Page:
Eva Kekou interviews Irini Mirena Papadimitriou on her project (commissioned by the Onassis Foundation) that took place in the public space of Athens Pedion tou Aeros between June 24 and July 25, 2021, an investigation on algorithmic systems exploring how and by whom they are constructed and defined, and how they can impact and reshape society and our perception of the world. The project is now part of the networked gardens at the Festival of Ars Electronica in Linz and it is possible to view it online from September 8 to September 12 through Ars Electronica‘s official website.
Eva Kekou: Can you please tell us how you came to the idea to exhibit AI in public space and why in Athens in this particular time after covid and multiple lockdowns?
Irini Mirena Papadimitriou: I’ve been working around this subject for quite a while, in particular I’ve been interested in both how artists work creatively with technologies like AI, machine learning and neural networks, but also how they engage critically with emerging technologies like AI, facial recognition, with biometrics, data science and more. My curatorial work has been focussing on how technologies shape our societies, our identities and the way we interact with our environment and perceive the world. AI is now present in our everyday lives, from personal devices, shopping recommendations, navigation, but has also invaded public space and it shapes people’s lives in ways that we often ignore. One example is facial recognition and predictive policing, but we hear more often of cases where algorithms make decisions based on data and statistics to classify people and assess their eligibility to healthcare, housing, jobs, or penalise them. If algorithmic systems and machine decision making have become so embedded in our society we need to be asking critical questions about who controls and decides on these systems and whose lives are being impacted. We also need to rethink how we design these systems, the need for frameworks to respond to the challenges, and the need to involve more people in their making.
Exhibiting You and AI: Through the Algorithmic Lens at Pedion tou Areos, a large scale park in central Athens and an incredibly exciting and multicultural place, was a brilliant opportunity to bring these discourses out of the gallery to the public realm. Pedion tou Areos (meaning Field of Ares) was originally a military training camp that later became a recreation space and public garden i.e. a natural and artificial space, both interesting parallels in the context of AI, which sprang from military applications and has become an instrument of power and coercion. But more importantly, Pedion tou Areos constitutes the heart of a multicultural Athens, a public site that serves diverse communities and a place that during the pandemic was discovered anew, as a place to escape, play, walk, and find refuge from the city.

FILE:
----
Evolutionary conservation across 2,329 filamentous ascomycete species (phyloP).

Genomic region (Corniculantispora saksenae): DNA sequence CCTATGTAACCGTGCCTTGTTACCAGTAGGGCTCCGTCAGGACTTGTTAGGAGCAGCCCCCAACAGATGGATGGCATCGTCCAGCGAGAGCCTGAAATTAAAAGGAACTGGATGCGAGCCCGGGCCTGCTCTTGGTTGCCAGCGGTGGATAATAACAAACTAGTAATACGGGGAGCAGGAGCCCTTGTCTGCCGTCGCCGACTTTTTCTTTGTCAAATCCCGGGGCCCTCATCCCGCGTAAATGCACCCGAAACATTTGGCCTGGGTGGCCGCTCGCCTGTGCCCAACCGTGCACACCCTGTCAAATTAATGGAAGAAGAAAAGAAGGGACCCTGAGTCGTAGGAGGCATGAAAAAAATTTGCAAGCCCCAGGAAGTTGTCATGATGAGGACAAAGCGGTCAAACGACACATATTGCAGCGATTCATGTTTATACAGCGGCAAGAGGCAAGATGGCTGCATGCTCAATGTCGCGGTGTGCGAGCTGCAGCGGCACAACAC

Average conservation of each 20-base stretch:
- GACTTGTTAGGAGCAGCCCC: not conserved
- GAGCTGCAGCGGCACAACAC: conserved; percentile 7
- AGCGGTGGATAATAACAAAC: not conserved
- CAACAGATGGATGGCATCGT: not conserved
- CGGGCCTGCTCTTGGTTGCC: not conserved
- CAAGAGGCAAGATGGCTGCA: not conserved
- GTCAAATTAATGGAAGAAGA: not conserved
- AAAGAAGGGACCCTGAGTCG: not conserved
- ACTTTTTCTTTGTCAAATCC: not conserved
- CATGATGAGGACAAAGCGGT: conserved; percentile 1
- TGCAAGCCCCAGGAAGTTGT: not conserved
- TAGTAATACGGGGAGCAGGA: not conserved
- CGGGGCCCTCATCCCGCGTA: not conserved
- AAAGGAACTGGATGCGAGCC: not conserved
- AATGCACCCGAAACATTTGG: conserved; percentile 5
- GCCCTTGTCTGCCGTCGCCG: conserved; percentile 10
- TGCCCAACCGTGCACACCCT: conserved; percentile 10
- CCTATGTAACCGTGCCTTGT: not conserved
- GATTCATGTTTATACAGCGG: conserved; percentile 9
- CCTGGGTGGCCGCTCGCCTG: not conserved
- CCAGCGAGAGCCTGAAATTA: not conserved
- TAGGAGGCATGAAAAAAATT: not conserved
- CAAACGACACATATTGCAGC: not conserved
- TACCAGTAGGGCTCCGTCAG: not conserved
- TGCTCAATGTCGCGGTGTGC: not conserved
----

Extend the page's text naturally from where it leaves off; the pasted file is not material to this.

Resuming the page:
The exhibition, which includes 25 installations, unfolds through three thematic areas corresponding to three routes through the park; how artificial intelligence shapes public space and democracy, how artificial intelligence views us and how we view it, and artificial intelligence as a constituent part of – and substitute for – the natural environment. While this project was being developed, but also during display, we are still navigating our way through the current pandemic crisis, an event that had a huge impact for people, society, culture, economy and environment, but also a crisis that has had a profound influence on human behavior, living and working. As the pandemic comes at a time of ongoing crises, conflicts, authoritarianism, and climate change to mention a few, this is a significant time for us to reflect on and rethink the consequences of creating unjust systems and messing with ecosystems.